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Description 1. Field of the Invention The invention relates to a method and apparatus for precisely, in both multishot (discrete) and continuous borehole surveys, mapping boreholes during Measurement-While-Drilling (“MWD”) and WireLine (“WL”) logging operations. More particularly, the invention relates to a strapdown gyrocompassing and inertial navigation system vibrating mass,. Coriolis effect gyroscopes for determining the precise path of deep, small diameter boreholes. 2. Description of the Related Art Borehole survey systems used for geological surveying and drilling of oil and gas wells generally map or plot the path of a borehole by determining borehole azimuth and borehole inclination at various points along the borehole. “Azimuth” may be considered, for present purposes, to be the directional heading relative to a reference coordinate, such as north. “Borehole inclination” may be considered, also for present purposes, the deviation from the vertical. For example; in one type of known system, a tool or probe contains several magnetometers for indicating azimuth and several accelerometers for indicating inclination. The probe is suspended by a cable, and then raised and lowered through the borehole. In such a system the directional coordinates of the probe are determined at several points along the borehole. When sufficient measurements at discrete points along the borehole are made, they are plotted to map the borehole. The map can be determined relative to a desired coordinate system. This type of system has become known as a WireLine (“WL”) survey system. A second type of known system is utilized during what has become known as Measurement-While-Drilling (“MWD”) operations. MWD equipment traditionally includes magnetometers and accelerometers disposed on each of three orthogonal axes of a tool, or probe, in a drill string assembly. Such a probe has typically been part of a special drill collar placed a relatively short distance above a drilling bit. The drilling bit bores the earth formation as the drill string is turned in the wellbore by a rotary table of a drilling rig at the surface. The drill string's rotation is periodically stopped so that the probe may generate magnetometer data regarding the earth's magnetic field and accelerometer data regarding the earth's gravitational field. The data is generated with respect to the orthogonal axes of the probe. The magnetometer data and the accelerometer data are then used to determine the heading of the well. These techniques suffer from the fact that the earth's magnetic field varies with time. Also, the measurable magnetic field is affected by structures containing iron or magnetic ores near the probe. Even the casing supporting the wellbore can vary the measurable magnetic field. Such variation leads to errors and uncertainty in the determination of the well heading by undesirably influencing the data. Various considerations have brought about an ever increasing need for more precise and compact borehole surveying techniques. For example, modern gas and oil drilling techniques have brought about smaller diameter boreholes and often require that wells be closely spaced. Additionally, it is not unusual for a number of wells to be drilled toward different geological targets from a single wellhead or drilling platform. Further, depletion of relatively large deposits has made it necessary to drill deeper and to access smaller target formations. Even further, in the event of a deep, high-pressure blowout, precise knowledge of the borehole path is required so that a relief well can be properly drilled to intercept the blowout well. One proposal for providing a small diameter probe for a borehole survey system and for yielding more accurate. measurements applies inertial navigation techniques. Generally speaking, inertial navigation techniques utilize a set of accelerometers and a set of gyroscopes. The accelerometers supply signals representing acceleration of the instrumentation package along the three axes of a Cartesian coordinate system. The gyroscopes supply signals representative of the angular rate at which the instrumentation package is rotating relative to that same Cartesian coordinate system. Magnetic field variations can theoretically be eliminated by adding gyroscopes to each of the orthogonal axes of the probe. The heading of the probe can then be determined from accelerometer data from each of such axes and gyroscopic data from each of such axes. The accelerometer data is responsive to the gravitational field of the earth, while the gyroscopic data is responsive to the rotational velocity of the earth with respect to inertial space. The first basic type of Inertial Navigation System (“INS”) is the “gimballed” system. In gimballed systems, the gyroscopes and accelerometers are mounted on a fully gimballed platform maintained in a predetermined rotational orientation by gyro-controlled servo systems. This arrangement effectively maintains the accelerometers in fixed relationship so that the accelerometers provide signals relative to a coordinate system substantially fixed in inertial space. Successive integration of the acceleration signals with respect to time yields signals representing the velocity and position of the instrumentation package in inertial space. However, known gimballed systems have generally been unsatisfactory because of the size of the gimbals required for the gyroscopes. Such systems do not readily withstand the shock, vibration and temperature inherently encountered in the survey of deep boreholes. In addition, gyroscope drift, precession, sensitivity to g-forces and other factors seriously affect system accuracy. The second basic type of inertial navigation system is the “strapdown” inertial navigation system. In strapdown systems, the gyroscopes and accelerometers are fixed to and rotate with the instrumentation package and, hence, with the borehole survey probe. In such a system, the accelerometers provide signals representative of the instrument package acceleration along a Cartesian coordinate system that is fixed relative to the instrumentation package. The gyroscope output signals are processed to translate the measured accelerations into a coordinate system that is fixed relative to the earth. Once translated into the earth-referenced coordinate system, the acceleration signals are integrated in the same manner as in a gimballed navigation system to provide velocity and position information. In many known strapdown systems (or hybrid strapdown configurations in which the accelerometers are gimballed relative to the longitudinal axis of the probe), the probe must be frequently stopped to correct for velocity errors that are caused by instrument drift. One strapdown INS for surveying boreholes is disclosed in U.S. Pat. No. 4,812,977, issued Mar. 14, 1989, to Sundstrand Data Control, Inc. as the assignee of the inventor Rand H. Hulsing, II (“the '977 patent”). The '977 patent discloses a strapdown INS for use in WL operations. This particular INS employs ring laser gyroscopes, which have proven to be unreliable for MWD operations because of their susceptibility to shock, temperature, and other drilling conditions. A hybrid strapdown/gimballed INS for surveying boreholes is disclosed in U.S. Pat. No. 4,987,684, issued Jan. 20, 1991, to The United States of America, as the assignee of the inventors Ronald D. Andreas, et al. This INS employs two dual axis gyroscopes and three single axis accelerometers strapped to a sensor block that is gimballed. Thus, although partially strapped down, the gimbal will nevertheless necessitate undesirably large dimensions for the tool. Also, this particular INS, like that in the '977 patent, is limited to WL operations. The present invention is directed to resolving one or all of the problems mentioned above. The invention is, in its various aspects, a method and apparatus useful for strapdown inertial navigation and surveying in a borehole. In a first aspect of the invention, a method comprises maneuvering a probe including at least three vibrating mass, Coriolis effect gyroscopes in a borehole and initializing the probe's attitude in the borehole within the probe's frame of reference. The incremental rotation angles are determined from the gyroscopes. Three orthogonal, incremental rotation angles and three orthogonal, incremental velocities are determined for the probe within the probe's frame of reference. The method then translates the three incremental velocities from the probe's frame of reference into the inertial frame of reference using the three incremental rotation angles. Next, a velocity vector in a local-vertical, wander-azimuth frame of reference is determined from the translated incremental velocities. A velocity error observation is then obtained. A system error is then estimated from the velocity vector and the velocity error observation. The system error is then fed back into the inertial navigation system for use in refining the method's analysis. In a second aspect, the invention is a strapdown, inertial measurement unit. The inertial measurement unit includes a housing, three accelerometers, and three vibrating mass, Coriolis effect gyroscopes. The three accelerometers are mounted within the housing. The three vibrating mass, Coriolis effect gyroscopes are rigidly mounted within the housing. The invention may be understood by reference to the following description taken in conjunction with the accompanying drawings, in which like reference numerals identify like elements, and in which: FIG. 1 Illustrates one embodiment of an inertial navigation method in accordance with one aspect of the invention; FIG. 2 schematically illustrates inertial navigation coordinate systems that can advantageously employ the present invention; FIGS. 3A-3B illustrate one particular inertial navigation system as may be used to implement one variation of the method in FIG. 1; FIGS. 4A-4B illustrate a second particular inertial navigation system as may be used to implement one variation of the method in FIG. 1 alternative to that in FIG. 3; FIG. 5 is a block diagram of one particular apparatus constructed and operated in accordance with a second aspect of the invention; FIG. 6 is a perspective view of an Inertial Measurement Unit (“IMU”) as may be used in one particular implementation of the apparatus in FIG. 5; FIG. 7 illustrates one of the vibrating mass, Coriolis effect gyroscopes shown in FIG. FIGS. 8A-8C illustrate some principles of operation for the HRG of FIGS. 7A-7B; FIG. 9 shows an example of a skewed gyroscope frame reference and an orthogonal gyroscope frame of reference; and FIG. 10 shows the IMU body frame in FIG. 9 renamed in order to define all Euler angles without singularity. While the invention is susceptible to various modifications and alternative forms, specific embodiments thereof have been shown by way of example in the drawings and are herein described in detail. It should be understood, however, that the description herein of specific embodiments is not intended to limit the invention to the particular forms disclosed, but on the contrary, the intention is to cover all modifications, equivalents, and alternatives falling within the scope of the invention as defined by the appended claims. Illustrative embodiments of the invention are described below. In the interest of clarity, not all features of an actual implementation are described in this specification. It will of course be appreciated that in the development of any such actual embodiment, numerous implementation-specific decisions must be made to achieve the developers' specific goals, such as compliance with system-related and business-related constraints, which will vary from one implementation to another. Moreover, it will be appreciated that such a development effort, even if complex and time-consuming, would be a routine undertaking for those of ordinary skill in the art having the benefit of this disclosure. In accordance with the present invention, a strapdown gyrocompassing alignment and strapdown inertial navigation system are implemented in a manner making high precision mapping of a borehole possible. The system utilizes a probe rigidly mounting three vibrating mass, Coriolis effect gyroscopes and three accelerometers in a strapdown mechanization. The system may be used in survey operations that can be classified as: (i) multishot gyrocompassing along the borehole in Measurement-While-Drilling (“MWD”); (ii) multi-shot gyrocompassing along the borehole in WireLine (“WL”) logging; (iii) Zero-velocity-UPdaTe (“ZUPT”) correction to inertial navigation in MWD; (iv) ZUPT correction to inertial navigation in WL logging; (v) a continuous cable-aided inertial navigation in WL logging. In the operations (iii) and (v), displacements of the probe are obtained by a strapdown inertial navigation technique of computing the attitude from the gyroscope triad outputs and using the attitude information to translate measured velocity increments from the accelerometer triad into velocity increments in specific directions, e.g., north, east, down, etc. FIG. 1 illustrates one embodiment of a strapdown inertial navigation method in accordance with one aspect of the invention. The method The method Next, the method The method As set forth in the box Next, as set forth in the box The method Then, as set forth in the box The method the initialization of the probe's attitude, set forth in the box the translation of the three incremental velocities from the probe's frame of reference into the inertial frame of reference, set forth in the box the determination of the updated velocity vector, set forth in the box These alternatives are addressed further below in discussing particular, exemplary implementations of the method FIG. 2 illustrates a variety of coordinate systems used in disclosing the present invention. As is apparent from the above discussion of the method Inertial coordinate system: (X Earth-fixed coordinate system: (X Local-vertical coordinate system: (East, North, Up) Local-vertical wander-azimuth (LVWA) coordinate system: (X Body coordinate system: (X The inertial coordinate system is defined as a right-handed non-rotating coordinate system at a fixed star wherein the X-axis is parallel to the Earth's north polar axis. The Earth-fixed coordinate system is defined as a right-handed.coordinate system on Earth wherein the X-axis is aligned to the Earth's polar axis but rotating about the X-axis along with Earth by the Earth rotation rate. The Local-Vertical (“LV”) coordinate system can be defined, for instance, such that the X-axis is aligned to East, the Y-axis to North, and the Z-axis to up. The Local-Vertical Wander-Azimuth (“LVWA”) coordinate system is identified as the local-vertical coordinate system when wander-angle a: is equal to zero. Otherwise, the LVWA coordinate system is obtained by rotating the LV coordinate system by the angle α about Up axis. Finally, the body coordinate system can be defined such that the X-axis is forward, the Y-axis is left-hand, and the Z-axis is upward, for instance. The survey probe utilized to implement the present invention includes an electronics subassembly and an IMU. The IMU comprises three single-axis, vibrating mass, Coriolis effect gyroscopes and three single-axis accelerometers. These inertial sensors, i.e., the gyroscopes and the accelerometers, are mounted on a sensor block rigidly affixed to the probe housing. Utilizing the three single-axis gyroscopes and the three single-axis accelerometers as a strapdown inertial measurement unit (IMU) provides three axes of angular and linear displacement signals in a certain time. The six linear and angular displacement signals produced by the inertial sensors are analyzed using the following computation algorithms implemented on the downhole probe or on an uphole computer: (i) gyrocompassing computations for initializing the probe's attitude by means of analytical (coarse) alignment computation and fine alignment computation possibly employing a Kalman filter; (ii) velocity-attitude computations using the three-axes gyroscopic signals that update a quaternion or a direction cosine matrix (DCM) from the probe's body frame with respect to the inertial frame and translates the incremental velocity from the three-axes accelerometers into the inertial frame; and (iii) positional computations that compute latitude and longitude using the local-vertical wander-azimuth inertial navigation technique. The computations of (ii) and (iii) and of True Vertical Depth (“TVD”) are aided by a linear or nonlinear estimator to compensate for system errors in combination with zero-velocity or cable-length (speed) signals. The linear and nonlinear estimators may include linear and extended Kalman filters (“KFs”), backward Kalman smoothers, and Minimum Model Error (“MME”) estimators. Note that some portions of the detailed descriptions herein are presented in terms of algorithms, computations, and/or other symbolic representations of operations on data bits within a computer memory. These descriptions and representations are the means used by those skilled in the art to most effectively convey the substance of their work to others skilled in the art. An algorithm or computation is here, and is generally, conceived to be a self-consistent sequence of steps leading to a desired result. The steps are those requiring physical manipulations of physical quantities. Usually, though not necessarily, these quantities take the form of electrical or magnetic signals capable of being stored, transferred, combined, compared, and otherwise manipulated. It should be borne in mind, however, that these and similar descriptions are to be associated with the manipulation of the appropriate physical quantities and are merely convenient labels. Unless specifically stated otherwise, or apparent from the following discussions, discussions herein utilizing terms such as “processing,” “computing,” “calculating,” “determining,” or the like, refer to the action and processes of a computer system, or similar electronic computing device, that manipulates and transforms data into other data. The data, both original and transformed, are represented as physical quantities within the computer system memories or registers or other such information storage, transmission or display devices. FIGS. 3A-3B illustrate one particular inertial navigation system as may be used to implement one variation of the method in FIG. FIG. 3B illustrates a drill string The drill string Mounted within the drill string In the embodiment illustrated, a drill collar The implementation of FIG. 3B also includes a variety of surface instrumentation Returning to FIG. 3A, three accelerometers The signals The velocity-attitude processor The velocity vector in the LV coordinate system (east-north-up) determined by the LVWA inertial navigation processor Referring now to both FIGS. 3A and 3B, the gyroscopic and accelerometer data is transmitted, FIG. 4A is a functional block diagram of a second particular inertial navigation system Turning now to FIG. 1, a tool, or probe, Returning to FIG. 4A, the system FIG. 5 is a conceptualized block diagram of one particular embodiment FIG. 5 also depicts a program storage device The INS probe (i) a D&I mode tool gyrocompasses at each pipe connection, the measurement being triggered by the mud pumps cycling off; with the results stored uphole on mud telemetry. (ii) a continuous tool mode, to which the INS probe The INS probe (i) a recorded modem, in which the INS probe (ii) a surface readout mode, in which the INS probe The IMU FIG. 6 is a perspective view of an IMU Construction of the HRGs FIG. 7 is a partially exploded view of one of the Hemispherical Resonator Gyroscopes (“HRGs”) The forcer/pickoff Note that the HRG The forcer/pickoff A resonator stem The forcer electrodes not shown address the outer surface of the hemisphere A gas getter not shown maintains a high vacuum inside the gyroscope housing The internal gas pressure can be estimated from a measurement of the damping time of the resonator Operation of the HRGs FIGS. 8A-8B illustrate some principles of operation for the HRG The gyroscopes of the IMU The skewed orientation of the HRGs relative to the longitudinal axis of the IMU illustrated in FIG. 7A affects the manner in which the signals they produce are analyzed. To illustrate this affect, a coarse (analytic) alignment and continuously updated attitude algorithms for a skewed -gyroscope inertial measurement unit (IMU) are set forth below. The example below applies to both the embodiment of FIGS. 3A-3B and the embodiment of FIG. 4A, both of which employ the IMU of FIGS. 5-6 and the HRGs of FIGS. 7A-7C. For conventional IMU comprising orthogonally mounted gyroscopes, two axis gyroscope systems can be applied for alignments in vertical or horizontal wells. Or, at the cost of alignment accuracy, the strapdown two-gyroscope IMU may be applied for.deviated wells. Here, a strapdown IMU consisting of three skewed HRGs and three orthogonally mounted accelerometers is assumed. Frame of Reference Transformations FIG. 9 shows the relationship between an example of skewed gyroscope frame and an orthogonal one. A coordinate transformation between two frames is then given by where skewed axes are X, Y, and Z, orthogonal axes are X′, Y′, and Z′, and assuming Furthermore, Then X is normalized by Once the mathematical form of the coordinate transformation between two frames is given as above, the orthogonal frame (XYZ) is hereafter used in this discussion. For simplicity, this discussion assumes that an accelerometer frame and an IMU body frame are identical with the gyroscope orthogonal frame. Consequently, mechanical misalignments about inertial sensors are not considered herein. Analytic Alignment The analytic alignment for the IMU determines a Direction Cosine Matrix (“DCM”) that transforms the local-vertical navigation coordinate frame to the strapdown platform (body) frame. Then three Euler angles—gyroscope-tool-face (roll), inclination (pitch), and azimuth (yaw) are immediately derived from the DCM. For simplicity, the IMU shown in FIG. 9 is inclined. Then, the IMU body frame—X, Y, Z in FIG. As shown below, the DCM transforms vectors in navigation frame to vectors in IMU-body frame where actual measurements of physical quantities are done:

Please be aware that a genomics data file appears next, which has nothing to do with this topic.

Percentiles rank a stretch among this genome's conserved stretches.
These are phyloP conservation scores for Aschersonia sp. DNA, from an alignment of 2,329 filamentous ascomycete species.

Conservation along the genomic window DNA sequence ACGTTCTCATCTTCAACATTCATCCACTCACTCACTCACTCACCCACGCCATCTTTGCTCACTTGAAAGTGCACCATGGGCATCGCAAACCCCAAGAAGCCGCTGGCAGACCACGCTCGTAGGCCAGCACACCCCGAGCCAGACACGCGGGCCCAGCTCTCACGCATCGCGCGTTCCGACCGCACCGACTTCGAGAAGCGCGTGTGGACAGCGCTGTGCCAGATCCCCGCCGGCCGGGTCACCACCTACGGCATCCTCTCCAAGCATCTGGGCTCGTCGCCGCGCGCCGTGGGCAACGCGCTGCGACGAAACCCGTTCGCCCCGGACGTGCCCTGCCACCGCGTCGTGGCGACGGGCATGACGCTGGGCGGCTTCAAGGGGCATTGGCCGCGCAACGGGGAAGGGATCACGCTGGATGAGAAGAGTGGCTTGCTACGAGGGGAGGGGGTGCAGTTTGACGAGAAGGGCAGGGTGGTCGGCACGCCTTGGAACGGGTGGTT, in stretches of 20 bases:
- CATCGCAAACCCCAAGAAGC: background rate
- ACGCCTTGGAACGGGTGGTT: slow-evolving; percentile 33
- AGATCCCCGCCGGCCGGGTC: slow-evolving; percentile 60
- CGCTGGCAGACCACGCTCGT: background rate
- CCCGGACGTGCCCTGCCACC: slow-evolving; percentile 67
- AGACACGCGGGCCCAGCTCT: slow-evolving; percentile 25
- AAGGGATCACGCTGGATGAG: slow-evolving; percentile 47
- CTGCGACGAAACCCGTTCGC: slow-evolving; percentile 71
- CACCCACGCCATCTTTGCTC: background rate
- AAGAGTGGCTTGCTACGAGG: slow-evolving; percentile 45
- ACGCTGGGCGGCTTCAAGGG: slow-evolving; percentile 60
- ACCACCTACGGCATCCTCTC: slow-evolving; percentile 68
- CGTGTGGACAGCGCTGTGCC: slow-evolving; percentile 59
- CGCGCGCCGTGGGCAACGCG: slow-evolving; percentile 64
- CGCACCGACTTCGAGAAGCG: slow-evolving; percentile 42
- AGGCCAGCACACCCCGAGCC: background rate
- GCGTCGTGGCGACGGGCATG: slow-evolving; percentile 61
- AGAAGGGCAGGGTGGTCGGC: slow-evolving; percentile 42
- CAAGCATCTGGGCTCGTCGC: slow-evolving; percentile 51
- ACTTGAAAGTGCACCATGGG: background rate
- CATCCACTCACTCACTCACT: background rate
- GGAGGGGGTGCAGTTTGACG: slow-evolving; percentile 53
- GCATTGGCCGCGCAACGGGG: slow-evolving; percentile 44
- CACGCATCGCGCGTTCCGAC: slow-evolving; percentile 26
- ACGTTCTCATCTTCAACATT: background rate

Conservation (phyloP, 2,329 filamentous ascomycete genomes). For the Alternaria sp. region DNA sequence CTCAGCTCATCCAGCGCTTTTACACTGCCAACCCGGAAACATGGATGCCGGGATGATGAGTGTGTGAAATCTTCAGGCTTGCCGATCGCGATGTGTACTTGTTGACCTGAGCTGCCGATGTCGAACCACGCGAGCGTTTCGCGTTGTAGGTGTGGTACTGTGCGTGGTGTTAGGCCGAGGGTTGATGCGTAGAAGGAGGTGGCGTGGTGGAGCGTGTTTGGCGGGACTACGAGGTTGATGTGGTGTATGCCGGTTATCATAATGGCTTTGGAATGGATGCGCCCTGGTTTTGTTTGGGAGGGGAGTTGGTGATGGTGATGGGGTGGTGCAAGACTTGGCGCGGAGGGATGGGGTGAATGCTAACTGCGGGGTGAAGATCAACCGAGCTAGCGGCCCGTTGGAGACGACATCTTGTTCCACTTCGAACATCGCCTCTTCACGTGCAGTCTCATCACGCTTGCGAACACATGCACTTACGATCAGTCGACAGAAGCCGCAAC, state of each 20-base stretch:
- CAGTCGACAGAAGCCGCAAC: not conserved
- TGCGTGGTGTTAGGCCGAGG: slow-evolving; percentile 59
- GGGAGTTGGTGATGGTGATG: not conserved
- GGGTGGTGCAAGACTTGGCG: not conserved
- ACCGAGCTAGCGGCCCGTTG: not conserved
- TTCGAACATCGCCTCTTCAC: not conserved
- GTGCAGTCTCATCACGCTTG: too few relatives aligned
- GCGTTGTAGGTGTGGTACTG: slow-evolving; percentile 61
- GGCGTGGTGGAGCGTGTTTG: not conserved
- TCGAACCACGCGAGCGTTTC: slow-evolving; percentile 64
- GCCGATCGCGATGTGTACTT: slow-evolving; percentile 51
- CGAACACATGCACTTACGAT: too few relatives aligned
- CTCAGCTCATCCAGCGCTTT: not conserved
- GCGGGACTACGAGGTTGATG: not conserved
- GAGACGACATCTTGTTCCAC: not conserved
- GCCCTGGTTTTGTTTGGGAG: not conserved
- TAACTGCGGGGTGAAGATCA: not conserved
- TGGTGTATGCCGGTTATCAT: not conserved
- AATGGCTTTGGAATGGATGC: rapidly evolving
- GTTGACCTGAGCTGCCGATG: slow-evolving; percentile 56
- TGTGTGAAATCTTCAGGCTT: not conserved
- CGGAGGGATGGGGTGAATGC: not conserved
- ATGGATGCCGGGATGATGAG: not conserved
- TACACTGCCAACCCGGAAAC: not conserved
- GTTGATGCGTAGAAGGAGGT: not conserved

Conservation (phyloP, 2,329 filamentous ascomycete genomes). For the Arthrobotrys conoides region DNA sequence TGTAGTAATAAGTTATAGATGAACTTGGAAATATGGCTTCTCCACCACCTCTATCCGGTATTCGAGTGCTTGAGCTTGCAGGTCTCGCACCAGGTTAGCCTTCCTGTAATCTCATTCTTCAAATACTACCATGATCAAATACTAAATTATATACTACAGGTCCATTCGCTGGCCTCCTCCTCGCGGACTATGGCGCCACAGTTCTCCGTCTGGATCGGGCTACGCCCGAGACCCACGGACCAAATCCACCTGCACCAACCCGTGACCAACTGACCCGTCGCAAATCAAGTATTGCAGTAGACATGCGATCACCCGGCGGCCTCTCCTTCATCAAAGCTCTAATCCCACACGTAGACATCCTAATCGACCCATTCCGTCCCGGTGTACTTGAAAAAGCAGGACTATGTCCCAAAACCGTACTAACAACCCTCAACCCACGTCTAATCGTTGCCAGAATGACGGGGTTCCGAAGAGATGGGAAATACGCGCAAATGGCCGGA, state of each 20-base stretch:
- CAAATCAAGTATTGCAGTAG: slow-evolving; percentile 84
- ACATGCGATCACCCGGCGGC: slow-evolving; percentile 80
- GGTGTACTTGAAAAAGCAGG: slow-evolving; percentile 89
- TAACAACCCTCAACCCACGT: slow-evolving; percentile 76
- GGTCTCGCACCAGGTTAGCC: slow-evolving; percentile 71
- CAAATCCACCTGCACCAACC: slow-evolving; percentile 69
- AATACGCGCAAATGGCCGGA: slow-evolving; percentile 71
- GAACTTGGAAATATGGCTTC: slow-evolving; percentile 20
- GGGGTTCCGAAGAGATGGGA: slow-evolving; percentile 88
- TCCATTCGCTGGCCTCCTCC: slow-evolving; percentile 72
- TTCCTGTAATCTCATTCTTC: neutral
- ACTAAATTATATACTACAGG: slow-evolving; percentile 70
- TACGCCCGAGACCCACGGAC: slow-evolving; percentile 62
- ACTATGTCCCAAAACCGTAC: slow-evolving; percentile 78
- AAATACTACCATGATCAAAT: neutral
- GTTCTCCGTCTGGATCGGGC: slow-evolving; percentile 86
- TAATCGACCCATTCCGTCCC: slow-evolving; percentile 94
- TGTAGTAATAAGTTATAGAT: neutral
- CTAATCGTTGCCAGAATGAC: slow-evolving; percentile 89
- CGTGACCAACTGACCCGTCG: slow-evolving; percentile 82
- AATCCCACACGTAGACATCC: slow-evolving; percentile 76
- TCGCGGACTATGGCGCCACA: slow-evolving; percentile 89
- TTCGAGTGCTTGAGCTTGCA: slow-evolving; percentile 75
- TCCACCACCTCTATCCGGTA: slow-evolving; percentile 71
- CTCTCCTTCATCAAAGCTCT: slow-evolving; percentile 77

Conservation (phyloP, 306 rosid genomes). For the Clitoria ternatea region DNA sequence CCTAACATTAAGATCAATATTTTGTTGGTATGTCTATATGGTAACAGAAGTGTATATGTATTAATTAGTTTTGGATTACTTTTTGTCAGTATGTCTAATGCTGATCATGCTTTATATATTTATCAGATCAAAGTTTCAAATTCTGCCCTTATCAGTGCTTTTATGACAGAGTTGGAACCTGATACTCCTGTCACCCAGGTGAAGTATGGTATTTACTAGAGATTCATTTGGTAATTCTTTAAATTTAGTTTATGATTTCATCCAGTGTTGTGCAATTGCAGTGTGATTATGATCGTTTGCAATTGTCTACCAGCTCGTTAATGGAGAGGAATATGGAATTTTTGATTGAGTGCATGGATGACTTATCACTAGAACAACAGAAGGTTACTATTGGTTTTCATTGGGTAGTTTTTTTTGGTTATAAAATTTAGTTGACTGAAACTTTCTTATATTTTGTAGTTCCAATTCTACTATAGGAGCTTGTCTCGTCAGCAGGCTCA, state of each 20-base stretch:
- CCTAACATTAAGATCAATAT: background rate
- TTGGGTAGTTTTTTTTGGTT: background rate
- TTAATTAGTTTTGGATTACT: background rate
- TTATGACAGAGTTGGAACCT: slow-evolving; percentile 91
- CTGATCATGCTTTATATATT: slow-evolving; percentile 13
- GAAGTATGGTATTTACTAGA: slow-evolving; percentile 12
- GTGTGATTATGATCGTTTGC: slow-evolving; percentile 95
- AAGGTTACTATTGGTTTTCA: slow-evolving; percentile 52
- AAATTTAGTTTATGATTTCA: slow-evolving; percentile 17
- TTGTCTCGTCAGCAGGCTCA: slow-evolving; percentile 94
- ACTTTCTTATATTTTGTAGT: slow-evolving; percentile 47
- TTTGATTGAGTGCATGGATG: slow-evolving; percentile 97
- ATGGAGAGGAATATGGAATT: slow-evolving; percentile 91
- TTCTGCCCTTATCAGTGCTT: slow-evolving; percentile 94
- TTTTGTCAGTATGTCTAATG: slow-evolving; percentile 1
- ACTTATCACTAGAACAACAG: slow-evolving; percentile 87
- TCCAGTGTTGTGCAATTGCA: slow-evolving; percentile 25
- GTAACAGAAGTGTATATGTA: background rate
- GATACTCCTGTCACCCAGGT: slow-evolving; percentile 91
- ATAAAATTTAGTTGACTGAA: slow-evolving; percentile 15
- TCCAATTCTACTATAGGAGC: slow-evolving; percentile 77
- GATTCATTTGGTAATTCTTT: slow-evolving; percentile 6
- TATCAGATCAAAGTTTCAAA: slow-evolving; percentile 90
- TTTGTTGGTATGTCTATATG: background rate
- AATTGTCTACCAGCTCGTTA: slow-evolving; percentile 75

where f Now Eqs. (1) can be expressed in single matrix equation as follows: for j=1, 2, 3, and c When f Defining the navigation frame as east-north-up frame and expressing the gravity and earth rate vectors in that frame: